Acupressure is the art of skillfully pressing key points (acupoints) that stimulate the body’s natural self-curative abilities. Pressing points in systematic combinations releases muscular tension, promotes circulation, stimulates the flow of Chi and aids the body’s healing processes. While often used for musculoskeletal conditions, acupressure has the ability to provide full body balance and offers healing support for many ailments. In addition, it is the perfect modality for exploring the mind-body interface.
Acupressure is based on the same principals as acupunctures, using the same acupoints and meridians. An acupressure session is usually an hour long and is performed with the client fully clothed and reclining on a massage table or mat. It is performed using gentle to firm pressure applied with fingers, knuckles, elbows and knees. The goal of the session is to open blockages in meridians to establish the smooth flow of Chi. To this end, a session may integrate meridian stretching and other bodywork therapies, as well as healing imagery and emotional processing to address the underlying causes of energy disturbance.
Joint Mobilization and Manipulation
The function of joints is to move. However, many forces can interfere with joint function such as injury, over use, repetitive action, and muscle imbalance. Joints can become fixated (the internal surfaces stick together) so that they are unable to move freely, or misaligned so that they wear unevenly. Fixated and misaligned joints can be painful and can create tension in associated muscles. In spinal joints, impairment can compromise nerves and contribute to organ dysfunction and general illness. Releasing compressed, fixated and misaligned joints improves their function, reduces pain, improves general health and relaxes surrounding tissue.
Joints can be mobilized through stretching the muscles around the joint, and through manipulating the joint. Chiropractors, physical therapists and naturopaths are trained in different techniques for mobilizing joints. Evaluations will determine what type of physical treatment and which practitioner will be most helpful, and what adjunct modalities can be used with joint treatments.
Lymph Drainage is a type of very light, gentle massage that encourages the flow of lymphatic fluid.
Lymph Drainage (Continued)
The function of the lymphatic system is to move the fluids that collect between cells containing cellular waste, toxins and bacteria or virus. Lymph fluid is passed through lymph nodes which filter the contents, exposing mico-organisms and debris to the immune cells, designed to deal with them. Consequently, Lymph Drainage is especially useful to assist detoxification, support the immune system, reduce edema, and for pre-surgery preparation and post-surgery recovery. It can also help with scar tissue, spider veins, sinusitis, joint effusion and acne.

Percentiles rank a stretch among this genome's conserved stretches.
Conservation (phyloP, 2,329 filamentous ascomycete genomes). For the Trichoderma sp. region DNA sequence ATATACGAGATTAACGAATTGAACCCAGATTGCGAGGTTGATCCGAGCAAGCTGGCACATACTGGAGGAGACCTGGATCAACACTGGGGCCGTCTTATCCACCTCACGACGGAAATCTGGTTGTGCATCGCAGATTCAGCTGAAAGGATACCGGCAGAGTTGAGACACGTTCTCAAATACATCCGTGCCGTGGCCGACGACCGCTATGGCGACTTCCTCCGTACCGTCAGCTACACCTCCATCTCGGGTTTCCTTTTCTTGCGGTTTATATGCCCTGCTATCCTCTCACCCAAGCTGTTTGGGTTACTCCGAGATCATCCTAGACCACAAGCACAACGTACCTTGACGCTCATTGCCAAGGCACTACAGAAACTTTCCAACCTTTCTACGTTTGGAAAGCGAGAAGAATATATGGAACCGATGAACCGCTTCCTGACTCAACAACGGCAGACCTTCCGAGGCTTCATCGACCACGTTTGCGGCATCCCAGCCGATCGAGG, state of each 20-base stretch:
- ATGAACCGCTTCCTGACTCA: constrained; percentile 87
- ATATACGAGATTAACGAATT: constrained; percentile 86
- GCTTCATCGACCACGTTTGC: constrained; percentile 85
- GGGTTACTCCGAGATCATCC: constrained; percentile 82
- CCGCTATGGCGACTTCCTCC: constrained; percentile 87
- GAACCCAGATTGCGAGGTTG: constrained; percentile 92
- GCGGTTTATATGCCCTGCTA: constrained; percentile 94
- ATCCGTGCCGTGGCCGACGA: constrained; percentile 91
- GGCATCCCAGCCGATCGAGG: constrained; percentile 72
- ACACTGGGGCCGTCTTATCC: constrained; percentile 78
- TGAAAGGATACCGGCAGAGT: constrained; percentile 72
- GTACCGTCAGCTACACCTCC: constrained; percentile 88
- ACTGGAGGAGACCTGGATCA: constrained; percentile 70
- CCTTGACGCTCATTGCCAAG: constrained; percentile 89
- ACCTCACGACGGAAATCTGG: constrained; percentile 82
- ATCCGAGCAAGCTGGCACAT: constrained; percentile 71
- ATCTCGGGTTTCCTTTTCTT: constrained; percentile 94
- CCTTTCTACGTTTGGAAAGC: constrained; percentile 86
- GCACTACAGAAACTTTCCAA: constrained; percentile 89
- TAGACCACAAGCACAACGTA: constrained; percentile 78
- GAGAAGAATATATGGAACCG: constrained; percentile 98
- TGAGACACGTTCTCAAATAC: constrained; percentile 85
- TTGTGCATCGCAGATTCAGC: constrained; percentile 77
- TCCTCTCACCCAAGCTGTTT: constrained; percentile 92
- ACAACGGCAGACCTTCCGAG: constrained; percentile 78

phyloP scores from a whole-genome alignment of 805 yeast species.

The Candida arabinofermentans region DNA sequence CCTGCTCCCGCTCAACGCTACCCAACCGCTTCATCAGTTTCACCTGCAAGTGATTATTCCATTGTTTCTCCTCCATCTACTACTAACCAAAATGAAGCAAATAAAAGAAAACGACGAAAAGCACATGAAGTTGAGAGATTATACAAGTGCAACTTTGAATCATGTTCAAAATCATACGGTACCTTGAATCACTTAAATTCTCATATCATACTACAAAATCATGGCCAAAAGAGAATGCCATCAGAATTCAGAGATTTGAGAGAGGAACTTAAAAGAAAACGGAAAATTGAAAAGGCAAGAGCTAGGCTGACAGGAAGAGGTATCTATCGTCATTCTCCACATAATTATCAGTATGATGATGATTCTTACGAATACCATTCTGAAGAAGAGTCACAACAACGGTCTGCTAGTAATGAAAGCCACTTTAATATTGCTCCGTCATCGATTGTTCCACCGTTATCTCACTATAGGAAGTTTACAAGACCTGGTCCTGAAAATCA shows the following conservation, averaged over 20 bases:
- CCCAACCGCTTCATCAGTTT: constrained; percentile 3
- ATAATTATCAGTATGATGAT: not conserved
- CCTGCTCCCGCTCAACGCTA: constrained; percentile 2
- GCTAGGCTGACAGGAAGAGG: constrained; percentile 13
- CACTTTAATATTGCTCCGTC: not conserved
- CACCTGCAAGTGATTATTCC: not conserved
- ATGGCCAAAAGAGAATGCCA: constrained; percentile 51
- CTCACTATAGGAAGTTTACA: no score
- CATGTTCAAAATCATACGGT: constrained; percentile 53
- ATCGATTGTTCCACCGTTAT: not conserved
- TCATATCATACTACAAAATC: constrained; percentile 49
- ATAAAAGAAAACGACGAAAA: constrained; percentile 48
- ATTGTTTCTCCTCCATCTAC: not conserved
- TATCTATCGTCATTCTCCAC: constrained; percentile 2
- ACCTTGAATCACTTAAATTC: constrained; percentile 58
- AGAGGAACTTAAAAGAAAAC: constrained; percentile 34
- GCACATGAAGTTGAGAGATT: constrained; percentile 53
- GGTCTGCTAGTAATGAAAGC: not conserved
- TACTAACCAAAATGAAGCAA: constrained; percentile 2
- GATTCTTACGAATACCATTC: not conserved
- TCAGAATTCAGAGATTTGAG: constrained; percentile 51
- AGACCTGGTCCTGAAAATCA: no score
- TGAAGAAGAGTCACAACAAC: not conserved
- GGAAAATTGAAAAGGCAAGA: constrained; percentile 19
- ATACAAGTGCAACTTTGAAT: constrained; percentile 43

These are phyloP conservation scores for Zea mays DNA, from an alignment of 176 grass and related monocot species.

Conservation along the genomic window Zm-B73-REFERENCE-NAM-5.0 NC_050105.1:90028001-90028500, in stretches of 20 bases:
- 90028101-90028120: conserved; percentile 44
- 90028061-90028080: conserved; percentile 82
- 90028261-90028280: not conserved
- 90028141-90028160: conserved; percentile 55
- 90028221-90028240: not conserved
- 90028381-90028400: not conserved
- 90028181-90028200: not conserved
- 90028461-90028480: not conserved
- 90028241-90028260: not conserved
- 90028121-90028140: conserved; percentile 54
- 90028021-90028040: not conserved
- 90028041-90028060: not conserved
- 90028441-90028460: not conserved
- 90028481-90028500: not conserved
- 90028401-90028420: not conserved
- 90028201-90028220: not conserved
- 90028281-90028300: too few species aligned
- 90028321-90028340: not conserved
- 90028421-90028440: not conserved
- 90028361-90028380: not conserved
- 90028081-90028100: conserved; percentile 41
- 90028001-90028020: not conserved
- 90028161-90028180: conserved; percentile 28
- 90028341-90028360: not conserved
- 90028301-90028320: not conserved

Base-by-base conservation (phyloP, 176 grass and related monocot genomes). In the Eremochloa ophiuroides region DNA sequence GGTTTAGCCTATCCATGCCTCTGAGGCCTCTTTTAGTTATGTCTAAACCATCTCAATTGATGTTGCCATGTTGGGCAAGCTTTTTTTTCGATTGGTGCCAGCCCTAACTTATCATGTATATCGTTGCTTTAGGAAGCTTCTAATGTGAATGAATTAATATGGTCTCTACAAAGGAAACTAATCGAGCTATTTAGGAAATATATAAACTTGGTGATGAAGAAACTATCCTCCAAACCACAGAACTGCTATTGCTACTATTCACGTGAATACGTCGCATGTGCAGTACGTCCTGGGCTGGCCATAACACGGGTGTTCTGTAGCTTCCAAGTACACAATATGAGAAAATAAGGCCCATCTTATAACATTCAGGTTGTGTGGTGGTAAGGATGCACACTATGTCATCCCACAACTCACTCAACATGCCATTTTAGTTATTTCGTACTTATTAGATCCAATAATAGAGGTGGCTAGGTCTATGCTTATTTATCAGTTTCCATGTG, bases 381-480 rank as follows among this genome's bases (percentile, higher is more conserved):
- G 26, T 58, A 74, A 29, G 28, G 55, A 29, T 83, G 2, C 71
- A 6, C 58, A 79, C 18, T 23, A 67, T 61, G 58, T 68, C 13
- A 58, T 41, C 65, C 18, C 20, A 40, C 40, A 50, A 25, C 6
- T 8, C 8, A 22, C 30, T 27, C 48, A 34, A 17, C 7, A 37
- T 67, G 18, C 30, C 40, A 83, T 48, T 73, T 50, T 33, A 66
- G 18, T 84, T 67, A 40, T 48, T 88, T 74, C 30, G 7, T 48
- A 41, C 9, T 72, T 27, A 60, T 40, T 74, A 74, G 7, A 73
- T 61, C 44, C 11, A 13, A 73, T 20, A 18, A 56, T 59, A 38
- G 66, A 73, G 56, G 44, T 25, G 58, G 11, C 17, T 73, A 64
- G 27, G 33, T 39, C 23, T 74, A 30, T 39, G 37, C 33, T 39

Treatment consists of stimulating lymph flow with extremely light, circular pumping movements. The treatment is soothing and relaxing, reflexively reducing muscle tension. Patients are advised to drink water and avoid salt, alcohol and caffeine immediately before the session to avoid disrupting fluid balance and inhibiting the body’s ability to flush out toxins.
Myofascial Release was developed by Physical Therapist John Barnes and is a form of soft tissue therapy focusing on the fascia which is a form of connective tissue that surrounds and connects every cell, muscle, organ and structure in the body in one continuous web. A fascial restriction in one part of the body can transmit distortion and create dysfunction in other parts of the body. Fascia is manipulated through slow stretching, lifting and separating of structures. This allows fibers to reorganize in a more flexible, functional fashion.
Injuries, stress, inflammation, trauma, and poor posture can cause restriction to fascia. The goal of Myofascial Release is to free fascial restriction and restore tissue health. This technique can be part of a multi-modality session or used on its own. Recipients are usually partially or completely unclothed on a massage table. Oils and creams are not used. Sessions generally last one half to one hour.
Visceral Manipulation is the manual manipulation of body organs. It was developed by French Osteopath, Jean-Pierre Barral and focuses on the fact that all body parts, from cells to joints to organs, must move in order to function. When one structure cannot move, the rest of the body tries to accommodate and one part of the body works against the rest. The viscera (aka organs) may lose the ability to move due to abnormal tone, adhesions or displacement. This creates a fixed point of tension that the body is forced to move around creating chronic irritation.
Visceral Manipulation (VM) is a gentle, hands on therapy that works by way of the internal organs to locate and alleviate abnormal points of tension throughout the body. VM employs specifically placed gentle touch that encourages normal mobility, tone, and motion of the viscera and their connective tissues. Benefits are the reduction of pain and dysfunction and the return of optimal organ function.